The United States Supreme Court on Wednesday used its so-called "shadow docket" to throw out a Wisconsin State Supreme Court ruling that adopted Democratic Wisconsin Gov. Tony Evers's electoral map.
Slate legal columnist Mark Joseph Stern found himself utterly appalled at the decision, which he found all the more grotesque because the shadow docket doesn't even require justices to put their names on the decision they're supporting.
"This is an absolutely shocking decision," Stern wrote on Twitter. "The maps were adopted by a Republican justice on the Wisconsin Supreme Court. This appeal was considered a Hail Mary, and it prevailed. I am stunned by this ruling."
Stern was also floored by the completely shallow legal analysis the court delivered to justify such a momentous decision.
"There is literally no discussion of the Purcell principle in the unsigned majority opinion — even though the majority has repeatedly used Purcell to prevent federal courts from altering election laws shortly before an election," he wrote. "Which is what the majority just did."
Election Law Blog's Rick Hasen similarly called the ruling "bizarre" and said that it signaled a "hostility" to the Voting Rights Act.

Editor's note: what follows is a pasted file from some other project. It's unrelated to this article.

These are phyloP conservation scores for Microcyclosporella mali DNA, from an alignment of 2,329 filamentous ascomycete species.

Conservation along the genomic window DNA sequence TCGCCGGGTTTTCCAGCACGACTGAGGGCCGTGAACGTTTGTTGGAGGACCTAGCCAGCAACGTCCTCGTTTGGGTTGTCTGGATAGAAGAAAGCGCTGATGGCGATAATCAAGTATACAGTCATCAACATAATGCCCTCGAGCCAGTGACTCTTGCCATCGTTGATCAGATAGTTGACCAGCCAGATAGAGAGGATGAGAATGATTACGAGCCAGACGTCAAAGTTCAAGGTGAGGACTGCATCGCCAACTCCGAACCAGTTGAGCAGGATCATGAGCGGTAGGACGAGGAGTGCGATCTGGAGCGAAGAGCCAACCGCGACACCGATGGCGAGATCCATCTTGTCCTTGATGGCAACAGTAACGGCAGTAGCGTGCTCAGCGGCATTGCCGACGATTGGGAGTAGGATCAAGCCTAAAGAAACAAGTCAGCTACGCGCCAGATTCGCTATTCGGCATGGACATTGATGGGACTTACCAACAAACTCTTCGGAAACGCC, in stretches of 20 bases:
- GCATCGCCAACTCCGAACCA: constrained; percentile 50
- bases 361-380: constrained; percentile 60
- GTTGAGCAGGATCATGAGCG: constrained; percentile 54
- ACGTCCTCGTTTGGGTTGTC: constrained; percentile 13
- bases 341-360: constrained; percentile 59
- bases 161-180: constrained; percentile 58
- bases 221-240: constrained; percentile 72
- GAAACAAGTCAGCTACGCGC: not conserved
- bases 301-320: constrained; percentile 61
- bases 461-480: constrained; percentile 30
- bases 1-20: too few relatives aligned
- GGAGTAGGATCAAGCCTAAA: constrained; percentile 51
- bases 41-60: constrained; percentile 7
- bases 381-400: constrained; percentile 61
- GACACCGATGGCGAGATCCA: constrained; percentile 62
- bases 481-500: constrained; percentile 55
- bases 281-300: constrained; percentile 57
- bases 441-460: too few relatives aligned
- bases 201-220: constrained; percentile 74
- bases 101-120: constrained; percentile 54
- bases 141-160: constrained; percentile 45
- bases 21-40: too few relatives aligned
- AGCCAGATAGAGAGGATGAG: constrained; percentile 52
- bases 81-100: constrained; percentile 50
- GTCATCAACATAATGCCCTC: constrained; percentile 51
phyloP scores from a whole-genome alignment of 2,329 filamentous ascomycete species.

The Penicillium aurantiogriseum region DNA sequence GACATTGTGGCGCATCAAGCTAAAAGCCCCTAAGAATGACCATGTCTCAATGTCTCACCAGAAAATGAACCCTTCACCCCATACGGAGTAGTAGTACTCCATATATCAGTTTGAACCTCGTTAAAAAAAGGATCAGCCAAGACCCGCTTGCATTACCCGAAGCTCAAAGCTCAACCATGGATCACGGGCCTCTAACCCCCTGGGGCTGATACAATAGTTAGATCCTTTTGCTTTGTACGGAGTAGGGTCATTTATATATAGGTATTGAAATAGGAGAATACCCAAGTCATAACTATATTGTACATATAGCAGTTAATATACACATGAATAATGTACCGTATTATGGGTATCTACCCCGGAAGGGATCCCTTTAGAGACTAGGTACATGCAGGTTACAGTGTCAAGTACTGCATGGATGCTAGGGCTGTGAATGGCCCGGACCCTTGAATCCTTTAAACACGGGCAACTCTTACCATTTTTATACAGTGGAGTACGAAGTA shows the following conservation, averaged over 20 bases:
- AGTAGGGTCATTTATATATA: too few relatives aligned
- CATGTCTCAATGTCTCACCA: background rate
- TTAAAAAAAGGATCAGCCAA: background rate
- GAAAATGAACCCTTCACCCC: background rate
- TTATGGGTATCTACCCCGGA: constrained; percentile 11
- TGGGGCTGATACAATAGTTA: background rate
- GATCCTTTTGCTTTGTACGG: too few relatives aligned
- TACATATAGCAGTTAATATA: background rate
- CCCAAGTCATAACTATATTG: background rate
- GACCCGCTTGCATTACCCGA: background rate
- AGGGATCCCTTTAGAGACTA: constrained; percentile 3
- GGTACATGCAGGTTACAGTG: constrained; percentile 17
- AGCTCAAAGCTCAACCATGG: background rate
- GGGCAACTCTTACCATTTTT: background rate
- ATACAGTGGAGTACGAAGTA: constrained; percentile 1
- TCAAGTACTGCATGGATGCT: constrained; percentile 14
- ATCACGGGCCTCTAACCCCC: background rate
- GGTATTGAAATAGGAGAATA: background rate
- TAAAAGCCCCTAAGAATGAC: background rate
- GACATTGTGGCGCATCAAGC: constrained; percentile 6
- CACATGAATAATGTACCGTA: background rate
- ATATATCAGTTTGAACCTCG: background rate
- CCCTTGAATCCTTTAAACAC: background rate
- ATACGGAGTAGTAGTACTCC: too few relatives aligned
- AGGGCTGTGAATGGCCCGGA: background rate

"So, to sum up: the Court used a case in an emergency procedural posture to reach out and decide an issue that could have waited for full briefing and argument either in a lower court in a challenge to the maps or if the Supreme Court had set the case for argument," he explained. "It decided these issues in ways hostile to minority voting rights without giving a full opportunity for airing out the issues and pointing out how this will further hurt voters of color. It continues to chip away at the Voting Rights Act without acknowledging that it is killing off the last major protection for minority voters from discriminatory districting plans."
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